Thursday, June 14, 2012

TLAER practices getting horses from mud pits.

Training part of unique team.

Courtesy Jonathan Copsey; The Milton Herald / Appen Newspapers

MILTON, Ga. - In late May, the Milton Fire Department's Technical Large Animal Emergency Rescue (TLAER) unit trained for mud entrapment scenarios over four days.

Firefighters used "Randy," the 400-pound horse mannequin, to train for situations in which large livestock can become entrapped in deep mud.

"A horse or any large animal can fall into a sink hole or a mud hole," explained Bill Bourn, TLAER coordinator for Milton. "We've had a couple rescues like that already, but training gets everybody familiarized with how to do it."
It's not as simple as just pulling the animal out, Borne said. The mud creates suction around the horse, dragging it down, similar to how you can lose a boot in the mud. With a horse, it can be even more dangerous. Bourn said horses have lost whole hooves due to suction.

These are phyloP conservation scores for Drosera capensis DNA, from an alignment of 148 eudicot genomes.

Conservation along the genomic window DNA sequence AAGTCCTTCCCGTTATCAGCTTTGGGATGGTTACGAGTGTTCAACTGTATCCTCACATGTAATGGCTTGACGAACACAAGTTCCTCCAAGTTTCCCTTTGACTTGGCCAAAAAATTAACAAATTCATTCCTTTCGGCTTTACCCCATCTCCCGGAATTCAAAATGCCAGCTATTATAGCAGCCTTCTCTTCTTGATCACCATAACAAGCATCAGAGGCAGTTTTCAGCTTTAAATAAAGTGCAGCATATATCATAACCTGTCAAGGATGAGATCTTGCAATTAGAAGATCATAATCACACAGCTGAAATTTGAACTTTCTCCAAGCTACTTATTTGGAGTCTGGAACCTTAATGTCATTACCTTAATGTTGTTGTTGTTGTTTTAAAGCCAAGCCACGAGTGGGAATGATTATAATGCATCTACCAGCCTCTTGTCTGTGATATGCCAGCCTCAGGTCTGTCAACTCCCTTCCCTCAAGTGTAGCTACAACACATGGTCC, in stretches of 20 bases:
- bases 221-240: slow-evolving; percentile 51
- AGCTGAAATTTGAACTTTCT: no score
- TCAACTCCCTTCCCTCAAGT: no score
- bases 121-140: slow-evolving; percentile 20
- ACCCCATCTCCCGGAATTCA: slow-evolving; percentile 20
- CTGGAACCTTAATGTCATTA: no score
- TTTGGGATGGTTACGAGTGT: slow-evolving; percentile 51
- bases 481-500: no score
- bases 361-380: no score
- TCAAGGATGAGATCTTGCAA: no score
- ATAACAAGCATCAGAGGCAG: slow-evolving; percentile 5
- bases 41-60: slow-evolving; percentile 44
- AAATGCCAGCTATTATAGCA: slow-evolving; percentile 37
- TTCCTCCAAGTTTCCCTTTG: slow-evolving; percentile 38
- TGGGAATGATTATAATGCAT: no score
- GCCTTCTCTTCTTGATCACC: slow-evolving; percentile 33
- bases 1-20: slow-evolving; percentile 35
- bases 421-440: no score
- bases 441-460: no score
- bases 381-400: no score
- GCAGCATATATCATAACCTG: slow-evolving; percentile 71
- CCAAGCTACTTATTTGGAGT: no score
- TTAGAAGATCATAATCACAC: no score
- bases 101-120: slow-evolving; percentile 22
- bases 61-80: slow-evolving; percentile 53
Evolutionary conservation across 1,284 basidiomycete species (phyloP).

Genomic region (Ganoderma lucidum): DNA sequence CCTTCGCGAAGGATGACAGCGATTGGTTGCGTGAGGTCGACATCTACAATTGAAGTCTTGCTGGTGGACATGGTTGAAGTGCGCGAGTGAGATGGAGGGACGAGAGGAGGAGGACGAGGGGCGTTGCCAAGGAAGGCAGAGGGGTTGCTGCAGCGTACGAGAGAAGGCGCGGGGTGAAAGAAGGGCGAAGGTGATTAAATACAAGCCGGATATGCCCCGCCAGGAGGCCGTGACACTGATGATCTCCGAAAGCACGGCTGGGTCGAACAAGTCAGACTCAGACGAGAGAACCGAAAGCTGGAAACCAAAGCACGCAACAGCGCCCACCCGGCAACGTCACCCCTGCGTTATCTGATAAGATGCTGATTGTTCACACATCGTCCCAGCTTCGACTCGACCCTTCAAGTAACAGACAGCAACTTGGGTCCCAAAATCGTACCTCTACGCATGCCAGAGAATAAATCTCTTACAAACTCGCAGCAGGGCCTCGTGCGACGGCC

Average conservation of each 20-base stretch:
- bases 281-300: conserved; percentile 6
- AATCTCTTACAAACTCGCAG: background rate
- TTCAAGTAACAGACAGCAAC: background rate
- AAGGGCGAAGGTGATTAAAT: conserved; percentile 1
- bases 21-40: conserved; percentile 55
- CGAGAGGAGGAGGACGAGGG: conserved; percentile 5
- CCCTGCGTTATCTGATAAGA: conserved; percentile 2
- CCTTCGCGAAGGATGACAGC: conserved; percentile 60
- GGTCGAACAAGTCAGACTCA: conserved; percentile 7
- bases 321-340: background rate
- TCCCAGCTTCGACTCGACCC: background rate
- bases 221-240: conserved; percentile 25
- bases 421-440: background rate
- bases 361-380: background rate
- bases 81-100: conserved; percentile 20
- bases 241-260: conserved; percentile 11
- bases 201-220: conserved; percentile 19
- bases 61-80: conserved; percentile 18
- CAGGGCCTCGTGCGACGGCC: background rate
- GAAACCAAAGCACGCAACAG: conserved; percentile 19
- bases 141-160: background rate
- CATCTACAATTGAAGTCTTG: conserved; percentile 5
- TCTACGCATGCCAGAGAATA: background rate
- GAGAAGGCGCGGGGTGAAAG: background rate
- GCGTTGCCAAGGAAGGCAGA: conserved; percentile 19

"We needed to break the suction," he said.

To do that, the team stuck special pipes into the mud and used a fire engine to pump water in through those pipes. The water displaces the suction and allows the horse to get out.

Then it's just a matter of lifting the animal out of the hole.

"This is all part of continuing education for the department," Bourn said.

The Milton Fire Department's TLAER team is a privately funded specialty unit utilized in Milton and Forsyth and Cherokee counties to rescue large animals. No taxpayer dollars are used for its equipment or training.

Since its inception in August 2008, TLAER has responded to more than 70 calls for help involving horses.

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